Guest editors of the special issue, Julian C. Hughes, The RICE Centre, Bristol University, UK and Jenny T. van der Steen, Leiden University Medical Center and Radboud University Medical Center, Nijmegen, The Netherlands, invite you to contribute . . .
Much of life is to do with relationships and things go better when relationships are good. Palliative care is about relationships too. Looking after people who live with dementia and their families involves specific challenges for which palliative care has a lot to offer. We want to talk about this in terms of relationships: they are important in palliative care, but also for research.
The field has made great strides since, in 1986, JAMA published a paper on the development and evaluation of the first dementia-specific hospice programme aimed at comfort in people with advanced dementia in the United States. The developer of the programme, Professor Ladislav Volicer, has been a great inspiration and friend to us both. For instance, he joined us and others to develop the European Association for Palliative Care (EAPC) dementia white paper, which, for the first time, defined optimal palliative care in dementia by its domains and recommendations.
In 1995, as an engineer with no clinical background, Jenny started research on palliative or curative treatment of pneumonia in nursing home residents with dementia. In essence, it was about whether or not to treat with antibiotics. Yet in 2004, at Jenny’s first EAPC congress, in Stresa, there was hardly anything about dementia. Julian’s first real engagement with palliative care came in about 1996 when, as a senior registrar in old age psychiatry, he spent a morning each week in the hospice in Oxford. In 2005, he was invited to write an editorial about palliative care in dementia for the BMJ. Of course, he turned to Ladislav Volicer for help!
A lot has happened since: palliative care has ’adopted‘ dementia as an incurable disease in which it can help. Observing symptoms, good symptom management, advance care planning: these are all being addressed from a more multidisciplinary and more holistic perspective. Those in the dementia field have also recognized the importance of palliative care.
Poor practice persists
Mr Cowley and his family had been known by the consultant psychiatrist for many years. As his dementia worsened there were attempts to talk about the future, but Mr Cowley and the family preferred to focus on the present: he was living well. Eventually, however, he became frailer and, following a fall, he was hospitalised. There, things went very wrong. When the psychiatrist went to see him on a general medical ward he was lying in bed, in pain, incontinent. Because of good relationships, the psychiatrist was able to arrange for the local palliative care team to intervene and Mr Cowley was moved to the hospice where he died peacefully a little while later. The story has a good ending, but shows that there is much more work to be done.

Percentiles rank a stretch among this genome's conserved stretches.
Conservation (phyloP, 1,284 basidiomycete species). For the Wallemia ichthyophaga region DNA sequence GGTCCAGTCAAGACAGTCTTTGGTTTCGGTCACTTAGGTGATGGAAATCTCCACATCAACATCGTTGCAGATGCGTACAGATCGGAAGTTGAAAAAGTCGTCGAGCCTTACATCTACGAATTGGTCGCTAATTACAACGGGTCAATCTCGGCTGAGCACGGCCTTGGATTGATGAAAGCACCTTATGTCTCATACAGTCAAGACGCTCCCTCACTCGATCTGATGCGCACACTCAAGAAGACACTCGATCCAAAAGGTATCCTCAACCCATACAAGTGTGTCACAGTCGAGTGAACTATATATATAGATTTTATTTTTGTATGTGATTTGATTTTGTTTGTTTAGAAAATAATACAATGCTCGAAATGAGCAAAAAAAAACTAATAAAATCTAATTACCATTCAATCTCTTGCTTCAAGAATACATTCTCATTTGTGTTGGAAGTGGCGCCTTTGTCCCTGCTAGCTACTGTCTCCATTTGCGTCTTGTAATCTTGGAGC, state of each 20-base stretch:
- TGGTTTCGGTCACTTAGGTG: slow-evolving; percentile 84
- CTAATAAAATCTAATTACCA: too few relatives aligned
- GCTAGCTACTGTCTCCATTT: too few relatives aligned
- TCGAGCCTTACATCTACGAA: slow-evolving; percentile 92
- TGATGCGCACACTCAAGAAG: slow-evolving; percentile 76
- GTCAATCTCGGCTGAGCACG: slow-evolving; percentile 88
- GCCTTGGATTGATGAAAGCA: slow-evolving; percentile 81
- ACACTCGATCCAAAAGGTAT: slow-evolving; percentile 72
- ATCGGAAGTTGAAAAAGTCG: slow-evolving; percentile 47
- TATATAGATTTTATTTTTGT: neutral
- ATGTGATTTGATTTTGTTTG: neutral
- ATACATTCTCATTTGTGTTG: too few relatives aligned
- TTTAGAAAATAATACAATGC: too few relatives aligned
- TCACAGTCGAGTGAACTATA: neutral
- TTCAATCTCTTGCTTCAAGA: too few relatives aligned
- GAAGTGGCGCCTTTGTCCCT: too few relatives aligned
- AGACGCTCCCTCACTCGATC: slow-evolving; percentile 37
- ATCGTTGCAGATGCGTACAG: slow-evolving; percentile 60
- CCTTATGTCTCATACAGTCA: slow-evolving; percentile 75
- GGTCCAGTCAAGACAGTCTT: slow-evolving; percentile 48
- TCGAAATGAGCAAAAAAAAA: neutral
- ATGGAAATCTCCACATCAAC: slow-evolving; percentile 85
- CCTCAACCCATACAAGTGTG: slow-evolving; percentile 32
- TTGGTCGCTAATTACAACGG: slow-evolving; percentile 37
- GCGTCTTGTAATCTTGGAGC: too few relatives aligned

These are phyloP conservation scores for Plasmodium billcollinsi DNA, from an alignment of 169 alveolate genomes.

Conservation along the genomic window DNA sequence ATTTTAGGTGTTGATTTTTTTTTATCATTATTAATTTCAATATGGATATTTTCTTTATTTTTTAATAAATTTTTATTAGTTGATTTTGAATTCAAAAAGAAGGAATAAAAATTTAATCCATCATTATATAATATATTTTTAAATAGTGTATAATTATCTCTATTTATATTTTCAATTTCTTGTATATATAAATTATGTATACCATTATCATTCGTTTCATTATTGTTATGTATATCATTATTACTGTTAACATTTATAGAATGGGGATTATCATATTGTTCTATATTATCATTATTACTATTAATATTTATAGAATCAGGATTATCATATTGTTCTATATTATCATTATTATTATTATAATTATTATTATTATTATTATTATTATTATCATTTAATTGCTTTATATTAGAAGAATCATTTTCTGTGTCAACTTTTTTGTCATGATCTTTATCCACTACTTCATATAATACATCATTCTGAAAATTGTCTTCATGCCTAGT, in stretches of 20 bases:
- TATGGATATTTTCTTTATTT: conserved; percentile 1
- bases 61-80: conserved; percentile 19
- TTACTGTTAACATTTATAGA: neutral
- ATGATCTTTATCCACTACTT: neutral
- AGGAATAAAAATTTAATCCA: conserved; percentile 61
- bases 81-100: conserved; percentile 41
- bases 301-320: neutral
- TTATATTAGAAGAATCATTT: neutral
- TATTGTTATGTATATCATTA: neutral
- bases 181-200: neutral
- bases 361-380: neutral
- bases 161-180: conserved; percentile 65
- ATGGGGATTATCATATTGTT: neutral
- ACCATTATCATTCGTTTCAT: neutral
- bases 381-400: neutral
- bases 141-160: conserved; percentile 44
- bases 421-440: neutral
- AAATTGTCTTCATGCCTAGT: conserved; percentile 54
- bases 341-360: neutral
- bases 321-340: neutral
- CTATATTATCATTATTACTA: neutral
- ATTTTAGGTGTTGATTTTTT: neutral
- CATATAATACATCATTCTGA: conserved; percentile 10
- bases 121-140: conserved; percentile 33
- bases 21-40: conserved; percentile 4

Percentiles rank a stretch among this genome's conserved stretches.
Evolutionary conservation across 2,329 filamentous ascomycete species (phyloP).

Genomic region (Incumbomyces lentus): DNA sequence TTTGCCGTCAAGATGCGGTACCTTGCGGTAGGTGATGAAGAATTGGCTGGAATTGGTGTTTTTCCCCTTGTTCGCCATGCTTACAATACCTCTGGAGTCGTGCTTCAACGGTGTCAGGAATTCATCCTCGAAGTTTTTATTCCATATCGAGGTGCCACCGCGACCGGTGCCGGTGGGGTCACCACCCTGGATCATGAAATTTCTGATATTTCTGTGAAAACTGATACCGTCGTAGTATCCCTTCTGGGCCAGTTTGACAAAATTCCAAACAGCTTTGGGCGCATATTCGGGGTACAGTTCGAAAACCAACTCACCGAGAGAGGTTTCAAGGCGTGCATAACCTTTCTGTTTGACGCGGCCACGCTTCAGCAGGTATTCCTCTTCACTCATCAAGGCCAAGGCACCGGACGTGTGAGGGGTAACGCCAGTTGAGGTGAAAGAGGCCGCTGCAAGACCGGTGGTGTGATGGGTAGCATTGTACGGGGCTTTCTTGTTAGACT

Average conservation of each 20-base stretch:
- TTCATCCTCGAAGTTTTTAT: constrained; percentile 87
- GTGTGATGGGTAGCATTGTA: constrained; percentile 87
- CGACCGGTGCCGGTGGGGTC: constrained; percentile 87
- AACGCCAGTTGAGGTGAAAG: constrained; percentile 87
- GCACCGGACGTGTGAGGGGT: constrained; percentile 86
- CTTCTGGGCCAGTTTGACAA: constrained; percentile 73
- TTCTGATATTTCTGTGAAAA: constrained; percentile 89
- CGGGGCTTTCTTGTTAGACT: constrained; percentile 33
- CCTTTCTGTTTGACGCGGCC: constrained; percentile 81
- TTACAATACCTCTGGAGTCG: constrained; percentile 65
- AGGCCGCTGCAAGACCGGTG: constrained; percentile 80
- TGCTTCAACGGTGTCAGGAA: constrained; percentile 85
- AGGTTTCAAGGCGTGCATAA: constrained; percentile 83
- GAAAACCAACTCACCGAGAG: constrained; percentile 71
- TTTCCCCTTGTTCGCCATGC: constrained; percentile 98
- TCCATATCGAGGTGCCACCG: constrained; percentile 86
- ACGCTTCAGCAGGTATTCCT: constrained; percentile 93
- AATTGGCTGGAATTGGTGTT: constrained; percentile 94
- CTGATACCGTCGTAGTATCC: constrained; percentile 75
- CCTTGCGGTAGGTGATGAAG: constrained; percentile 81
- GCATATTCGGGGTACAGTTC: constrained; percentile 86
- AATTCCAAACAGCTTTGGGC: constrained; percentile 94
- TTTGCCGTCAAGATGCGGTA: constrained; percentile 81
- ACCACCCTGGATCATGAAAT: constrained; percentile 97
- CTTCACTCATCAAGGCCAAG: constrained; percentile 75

Over the past 10 to 15 years, research in the field of palliative care in dementia has burgeoned. Much of this work will eventually be relevant to many of us, as up to one in three people has dementia at the end of life. Yet, we need better evidence on what to do at different stages of the disease and how best to integrate palliative care principles into current practice on a large scale in a manner that is feasible and affordable.
To this end, Palliative Medicine recently launched a call for papers for a special issue on dementia. We are delighted to act as guest editors and look forward to reading about the rigorous research – whether based on empirical data or offering theoretical and conceptual perspectives – which we know is going on throughout the world.
The special issue will bring together top researchers and thinkers in the field. In a sense, it is also about relationships: it’s about our solidarity as researchers committed to improving palliative care in the field of dementia with those (and their families) who live with dementia every day.
If you are interested in submitting a paper for this special issue of Palliative Medicine, please view more information here. Or, visit our website and click on ‘Call for Papers’. (If you have any problems, please email Debbie Ashby, Editorial Manager). Deadline for submissions: 31 March 2017.